The most economical way to circumnavigate the globe is to buy a RTW air ticket that uses one airline alliance. Theoretically, any routing is possible, but knowing how the RTW booking system works will make your trip cheaper. For example, the Star Alliance, a coalition of 27 airlines which fly to 1,185 airports in 185 countries, offers a RTW ticket with a maximum of 15 stops.

There are rules: you must follow one global direction (east or west – no backtracking); you must start and finish in the same country; and you must book all of your flights before departure, though you can change them later (which may incur extra charges).

How long you will need
You could whip around the world in a weekend if you flew non-stop. However, the minimum duration of most RTW tickets is 10 days – still a breathless romp. Consider stock-piling annual leave, tagging on public holidays or even arranging a sabbatical in order to take a few months off work. The maximum duration of a RTW ticket is one year.

When to go
The weather will never be ideal in all of your stops. So, focus on what you want to do most and research conditions there. If a Himalaya trek is your highlight, do not land in Nepal mid-monsoon season; if you want to swim with whale sharks off the coast of Western Australia, be there between April and July. Then accept you will be in some regions at the “wrong” time – though this might offer unexpected benefits (for example, Zambia in wet season means lush landscapes and cheaper prices).

In general, city sightseeing can be done year-round (escape extreme heat/cold/rain in museums and cafes) but outdoor adventures are more reliant on – and enjoyable in – the right weather.

Where to go
The classic (and cheapest) RTW tickets flit between a few big cities, for example London – Bangkok – Singapore – Sydney – LA. If you want to link more offbeat hubs (Baku – Kinshasa – Paramaribo, anyone?), prices will climb considerably. The cost of the ticket is based on the total distance covered or the number of countries visited.

Remember, you do not have to fly between each point: in Australia you could land in Perth, travel overland and fly out of Cairns. Or fly into Moscow, board the Trans-Siberian train and fly onwards from Beijing.

Pick some personal highlights and string the rest of your itinerary around those. For instance, if you are a keen trekker, flesh out a Peru (Inca Trail), New Zealand (Milford Track) and Nepal (Everest Base Camp) itinerary with Brazil (Rio’s a good access point for South America), Australia and northern India.

If budget is an issue, spend more time in less expensive countries. Your daily outgoings will be far higher in Europe and North America than in South-East Asia. Indonesia, Bolivia and India are particularly cheap.

Tips, tricks and pitfalls

  • Talk to an expert before you book: you may have an itinerary in mind but an experienced RTW flight booker will know which routings work best and cost least – a few tweaks could mean big savings.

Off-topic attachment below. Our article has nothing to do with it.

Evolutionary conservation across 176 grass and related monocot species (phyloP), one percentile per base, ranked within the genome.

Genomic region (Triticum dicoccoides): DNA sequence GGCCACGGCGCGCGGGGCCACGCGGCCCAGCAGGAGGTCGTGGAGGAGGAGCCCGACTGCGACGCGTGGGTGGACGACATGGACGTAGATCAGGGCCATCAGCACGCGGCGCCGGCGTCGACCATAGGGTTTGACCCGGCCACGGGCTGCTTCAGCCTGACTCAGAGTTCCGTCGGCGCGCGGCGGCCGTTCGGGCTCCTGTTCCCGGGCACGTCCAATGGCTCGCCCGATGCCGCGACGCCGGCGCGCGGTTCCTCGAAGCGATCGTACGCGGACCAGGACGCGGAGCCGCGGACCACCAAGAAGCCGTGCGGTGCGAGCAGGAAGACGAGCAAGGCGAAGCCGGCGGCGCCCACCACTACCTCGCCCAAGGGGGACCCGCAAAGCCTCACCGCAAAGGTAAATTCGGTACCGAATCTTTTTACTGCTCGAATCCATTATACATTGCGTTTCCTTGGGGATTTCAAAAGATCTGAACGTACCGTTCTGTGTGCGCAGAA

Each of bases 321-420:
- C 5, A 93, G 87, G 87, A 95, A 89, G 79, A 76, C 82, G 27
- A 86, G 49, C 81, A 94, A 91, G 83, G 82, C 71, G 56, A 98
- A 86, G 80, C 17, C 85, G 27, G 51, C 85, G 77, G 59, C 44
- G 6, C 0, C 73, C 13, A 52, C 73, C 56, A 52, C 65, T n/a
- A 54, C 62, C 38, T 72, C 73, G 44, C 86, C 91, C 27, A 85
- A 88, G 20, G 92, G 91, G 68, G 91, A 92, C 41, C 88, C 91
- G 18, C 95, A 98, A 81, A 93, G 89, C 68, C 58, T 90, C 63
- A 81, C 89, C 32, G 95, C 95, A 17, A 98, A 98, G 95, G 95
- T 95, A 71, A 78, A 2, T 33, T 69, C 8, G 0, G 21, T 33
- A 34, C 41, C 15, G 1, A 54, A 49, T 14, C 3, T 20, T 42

• Be flexible: moving your departure date by a few days can save money; mid-week flights are generally cheaper, as are flights on Christmas Day.
  • Think about internal travel: it can be cheaper to book internal flights at the same time as booking your RTW ticket. But, with the global increase of low-cost airlines, you may find it better (and more flexible) to buy them separately as you go.
  • Be warned: if you do not board one of your booked flights (say, on a whim, you decide to travel overland from Bangkok to Singapore rather than fly it) your airline is likely to cancel all subsequent flights.

source: bbc in partnership with Lonely Planet.

2011 safest year for air travel since 1945

Finnair A320

It was the best year (so far) for air safety since IATA began recording accidents and incidents. Image by Leo-setä via Flickr

The first 11 months of 2011 was the safest period to travel by plane since 1945, according to the International Air Transport Association (IATA).

“As of the end of November, global safety performance (for Western-built jets) is at the best level recorded, and is 49 percent better than the same time last year,” said Gunther Matschnigg, senior vice president for safety, operations and infrastructure for IATA.

This makes 2011 the safest year for air travel since the International Civil Aviation Organization began collecting data in 1945. IATA has calculated and published global airline safety records based on ICAO data since 2000.

The number of fatal accidents fell to 22 from 23 last year. The number of passenger and crew fatalities also declined, down to 486 compared to last year’s 786 deaths.

Globally, the accident rate was 2.16 per million take-offs in the first 11 months of 2011 and across all regions accident rates have fallen except in the Commonwealth of Independent States (CIS) region –- comprised of Russia and former Soviet republics.